He: But you cannot assume any sample is representative.
Me: Right; that's why you calculate probability.
Of course, the conversation ended before he accepted the common-sense national consensus on routine verification of voting-machine output—but that was what I expected. You can tell when someone is engaging in sincere let’s-share-what-we-know conversation and when they are simply staking out a defensive position and reflexively contradicting everything you say. He was clearly doing the latter, so I let him leave when he ran out of breath. Who knows—maybe he went to his hotel room that night, gave the matter some sober thought, and moved slightly toward acceptance.
After he left, the handful of people who had been entertained by the exchange asked a few sincere questions and stayed for more information, so it turned out to be a useful exchange even if my antagonist never finds his way to common sense.
He might have been lying about having formerly tested voting machines for GAB, but I’m not lying when I say this sort of reaction is common (though far from universal) among Wisconsin elections officials from the state level on down. I had a very similar encounter with a municipal clerk just about a week before.
There’ s no need to condemn elections officials for this intellectual obstinacy, because psychological denial is a universal human foible. These men and women have likely certified dozens of elections without verifying accuracy, so it must be a real kick in the gut when they first realize how dangerous that is. When you introduce the notion they might have inadvertently certified hacked voting-machine output, I’m sure it feels to them as if you just suggested their spouse might be unfaithful.
In all but extraordinary human beings, that sort of unwelcome news creates an intolerable amount of cognitive dissonance and pretty much shuts down logical processing, at least for a while. None of us can process new information when our brain is fully occupied generating any possible excuse why the information might not be true.
So we need to be patient, to a point. I suggest that point will arrive sometime before November 2016, when we will need to insist on the resolution of our own cognitive dissonance, which comes from being forced to trust our sacred right to self-government to unaudited computer output.
The Facebook group Wisconsin Election Integrity has lately been dominated by two people: me and an advocate for hand-counted paper ballots. That school of election-integrity activists advocates for junking voting machines entirely. They believe verification would be as thoroughly fraudulent as they believe electronically counted elections to be and would therefore serve only to create even more voter complacency.
Advocating exclusive reliance on hand-counted paper ballots (HCPB), they demand that public, transparent hand counts be conducted in every polling place immediately after polls close. That speed is necessary to provide as little window of opportunity for tampering as possible. Electronic tabulators must not be used, they argue, because they count the votes inside a black box—that is, by one computer programmer acting alone in secret.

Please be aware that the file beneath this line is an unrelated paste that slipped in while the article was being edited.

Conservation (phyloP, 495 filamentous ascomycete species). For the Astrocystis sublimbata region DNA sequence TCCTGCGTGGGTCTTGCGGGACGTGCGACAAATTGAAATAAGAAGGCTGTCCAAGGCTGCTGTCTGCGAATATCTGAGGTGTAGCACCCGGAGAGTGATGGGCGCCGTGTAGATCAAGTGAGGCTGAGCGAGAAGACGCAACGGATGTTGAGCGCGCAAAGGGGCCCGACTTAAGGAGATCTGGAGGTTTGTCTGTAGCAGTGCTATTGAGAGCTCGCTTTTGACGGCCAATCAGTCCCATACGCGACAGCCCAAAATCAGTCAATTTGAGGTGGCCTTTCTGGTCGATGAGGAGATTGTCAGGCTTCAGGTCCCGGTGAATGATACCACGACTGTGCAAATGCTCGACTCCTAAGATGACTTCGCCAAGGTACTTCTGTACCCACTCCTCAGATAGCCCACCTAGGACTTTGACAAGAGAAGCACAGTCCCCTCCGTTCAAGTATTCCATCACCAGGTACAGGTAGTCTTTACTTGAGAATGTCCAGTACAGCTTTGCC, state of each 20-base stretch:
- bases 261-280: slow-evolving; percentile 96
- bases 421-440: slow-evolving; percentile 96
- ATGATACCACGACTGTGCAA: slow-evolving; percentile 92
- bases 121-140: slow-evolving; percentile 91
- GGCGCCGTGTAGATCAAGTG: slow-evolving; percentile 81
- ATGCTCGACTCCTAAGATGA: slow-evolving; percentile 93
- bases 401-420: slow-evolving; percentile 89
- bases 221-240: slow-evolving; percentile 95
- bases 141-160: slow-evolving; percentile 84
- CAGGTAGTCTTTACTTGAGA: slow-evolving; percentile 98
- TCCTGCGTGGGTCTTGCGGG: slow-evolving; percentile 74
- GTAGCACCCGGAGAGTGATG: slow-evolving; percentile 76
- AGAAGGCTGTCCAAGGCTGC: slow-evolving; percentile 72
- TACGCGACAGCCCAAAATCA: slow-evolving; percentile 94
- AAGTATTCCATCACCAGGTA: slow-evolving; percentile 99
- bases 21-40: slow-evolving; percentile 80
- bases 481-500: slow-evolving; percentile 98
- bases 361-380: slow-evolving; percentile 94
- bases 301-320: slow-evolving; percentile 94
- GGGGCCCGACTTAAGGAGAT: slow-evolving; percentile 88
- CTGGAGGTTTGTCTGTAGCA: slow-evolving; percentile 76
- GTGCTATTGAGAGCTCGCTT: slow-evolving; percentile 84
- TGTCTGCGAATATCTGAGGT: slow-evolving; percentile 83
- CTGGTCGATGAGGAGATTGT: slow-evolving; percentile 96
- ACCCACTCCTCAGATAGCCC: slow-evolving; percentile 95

I usually try not to argue with HCPB-only advocates for two reasons. First, they are correct that their vision could produce accurate election results every time, and second, we all need to keep our eyes on the prize. We share the same goal—verified accurate election results—so this is an argument over means, not ends. As Bill Moyer explained in “Doing Democracy,” in every successful social reform movement, you can see people playing at least four different roles ('citizen,' 'rebel', 'change agent', and 'reformer'), and “dissension among them…reduces the movement’s power and effectiveness. Activists need to become allies with those playing other roles, since cooperation and mutual support will enhance the likelihood of success.”
Avoiding fights with people who are (or should be) big-picture allies is one thing. Refusing to explain yourself is another, and I think it’s past time that someone clearly laid out the rational case for demanding post-election verification of voting-machine output instead of demanding HCPB alone. So here goes.
1) Verification of voting-machine output is hand-counting ballots, at least in those jurisdictions that use opscan machines, which is most of the big counties in Wisconsin. So this debate is actually a squabble over whether the hand count or the machine count should be accepted as definitive when they disagree, and to a lesser extent, how many of the votes we need to hand count to make sure the results are certified for the correct winner.
In Wisconsin at least, the HCPB advocates have already won the (non-existent) battle over which method produces more credible results, even if they don’t realize it. It’s not even up for debate. Statutes governing recounts already establish (and nearly every election official you can pin down agrees) that when an official hand count (not a citizens' audit) and machine count disagree, it’s the hand-counted result that prevails.
Once you’ve established that transparent human-counted results are more credible than black-box machine-counted results, it becomes apparent that doing both is more secure than doing either one alone. Even if ballots are fully hand-counted before dawn on Wednesday, obvious security advantages are created by having voters insert their ballots on Tuesday into a machine that automatically preserves a digital image of that ballot. And knowing that humans cannot ever be trusted implicitly, it is also obvious that you might as well get a preliminary electronic count when they cast their ballots, so that an election thief must jump over two hurdles (that is, to rig both an electronic system and a human one) instead of just one.